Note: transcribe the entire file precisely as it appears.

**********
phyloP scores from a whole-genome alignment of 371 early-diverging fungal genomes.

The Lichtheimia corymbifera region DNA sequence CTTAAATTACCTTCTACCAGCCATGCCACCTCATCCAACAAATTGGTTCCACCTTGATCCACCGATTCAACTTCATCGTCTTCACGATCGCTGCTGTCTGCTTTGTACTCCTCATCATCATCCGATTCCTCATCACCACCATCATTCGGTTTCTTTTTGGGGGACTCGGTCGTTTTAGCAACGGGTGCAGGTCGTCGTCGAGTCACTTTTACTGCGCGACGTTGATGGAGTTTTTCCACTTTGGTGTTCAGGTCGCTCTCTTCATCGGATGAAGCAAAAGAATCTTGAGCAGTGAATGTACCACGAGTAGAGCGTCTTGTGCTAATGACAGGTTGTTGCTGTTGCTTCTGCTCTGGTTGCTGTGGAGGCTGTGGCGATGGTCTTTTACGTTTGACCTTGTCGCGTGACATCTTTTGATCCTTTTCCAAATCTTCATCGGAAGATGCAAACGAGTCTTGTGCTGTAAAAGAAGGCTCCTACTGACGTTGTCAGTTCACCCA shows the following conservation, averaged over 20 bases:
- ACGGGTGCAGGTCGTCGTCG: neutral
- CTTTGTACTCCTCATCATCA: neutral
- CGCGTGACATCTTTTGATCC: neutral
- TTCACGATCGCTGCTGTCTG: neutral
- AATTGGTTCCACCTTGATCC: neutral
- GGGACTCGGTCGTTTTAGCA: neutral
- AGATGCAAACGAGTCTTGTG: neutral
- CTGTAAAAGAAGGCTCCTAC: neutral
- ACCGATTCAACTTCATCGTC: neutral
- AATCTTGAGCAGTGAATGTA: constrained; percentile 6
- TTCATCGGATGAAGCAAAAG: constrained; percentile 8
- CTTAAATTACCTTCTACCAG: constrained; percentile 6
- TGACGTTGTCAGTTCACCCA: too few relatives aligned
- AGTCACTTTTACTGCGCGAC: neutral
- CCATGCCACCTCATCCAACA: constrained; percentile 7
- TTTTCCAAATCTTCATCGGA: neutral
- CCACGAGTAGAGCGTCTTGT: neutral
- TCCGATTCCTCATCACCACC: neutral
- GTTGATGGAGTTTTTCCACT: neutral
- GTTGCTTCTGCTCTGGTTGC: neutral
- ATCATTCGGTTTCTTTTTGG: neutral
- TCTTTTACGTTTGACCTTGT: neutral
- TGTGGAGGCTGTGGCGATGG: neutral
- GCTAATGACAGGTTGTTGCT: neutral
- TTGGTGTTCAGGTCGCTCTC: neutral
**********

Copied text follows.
phyloP scores from a whole-genome alignment of 371 early-diverging fungal genomes.

The Lichtheimia corymbifera region DNA sequence CTTAAATTACCTTCTACCAGCCATGCCACCTCATCCAACAAATTGGTTCCACCTTGATCCACCGATTCAACTTCATCGTCTTCACGATCGCTGCTGTCTGCTTTGTACTCCTCATCATCATCCGATTCCTCATCACCACCATCATTCGGTTTCTTTTTGGGGGACTCGGTCGTTTTAGCAACGGGTGCAGGTCGTCGTCGAGTCACTTTTACTGCGCGACGTTGATGGAGTTTTTCCACTTTGGTGTTCAGGTCGCTCTCTTCATCGGATGAAGCAAAAGAATCTTGAGCAGTGAATGTACCACGAGTAGAGCGTCTTGTGCTAATGACAGGTTGTTGCTGTTGCTTCTGCTCTGGTTGCTGTGGAGGCTGTGGCGATGGTCTTTTACGTTTGACCTTGTCGCGTGACATCTTTTGATCCTTTTCCAAATCTTCATCGGAAGATGCAAACGAGTCTTGTGCTGTAAAAGAAGGCTCCTACTGACGTTGTCAGTTCACCCA shows the following conservation, averaged over 20 bases:
- ACGGGTGCAGGTCGTCGTCG: neutral
- CTTTGTACTCCTCATCATCA: neutral
- CGCGTGACATCTTTTGATCC: neutral
- TTCACGATCGCTGCTGTCTG: neutral
- AATTGGTTCCACCTTGATCC: neutral
- GGGACTCGGTCGTTTTAGCA: neutral
- AGATGCAAACGAGTCTTGTG: neutral
- CTGTAAAAGAAGGCTCCTAC: neutral
- ACCGATTCAACTTCATCGTC: neutral
- AATCTTGAGCAGTGAATGTA: constrained; percentile 6
- TTCATCGGATGAAGCAAAAG: constrained; percentile 8
- CTTAAATTACCTTCTACCAG: constrained; percentile 6
- TGACGTTGTCAGTTCACCCA: too few relatives aligned
- AGTCACTTTTACTGCGCGAC: neutral
- CCATGCCACCTCATCCAACA: constrained; percentile 7
- TTTTCCAAATCTTCATCGGA: neutral
- CCACGAGTAGAGCGTCTTGT: neutral
- TCCGATTCCTCATCACCACC: neutral
- GTTGATGGAGTTTTTCCACT: neutral
- GTTGCTTCTGCTCTGGTTGC: neutral
- ATCATTCGGTTTCTTTTTGG: neutral
- TCTTTTACGTTTGACCTTGT: neutral
- TGTGGAGGCTGTGGCGATGG: neutral
- GCTAATGACAGGTTGTTGCT: neutral
- TTGGTGTTCAGGTCGCTCTC: neutral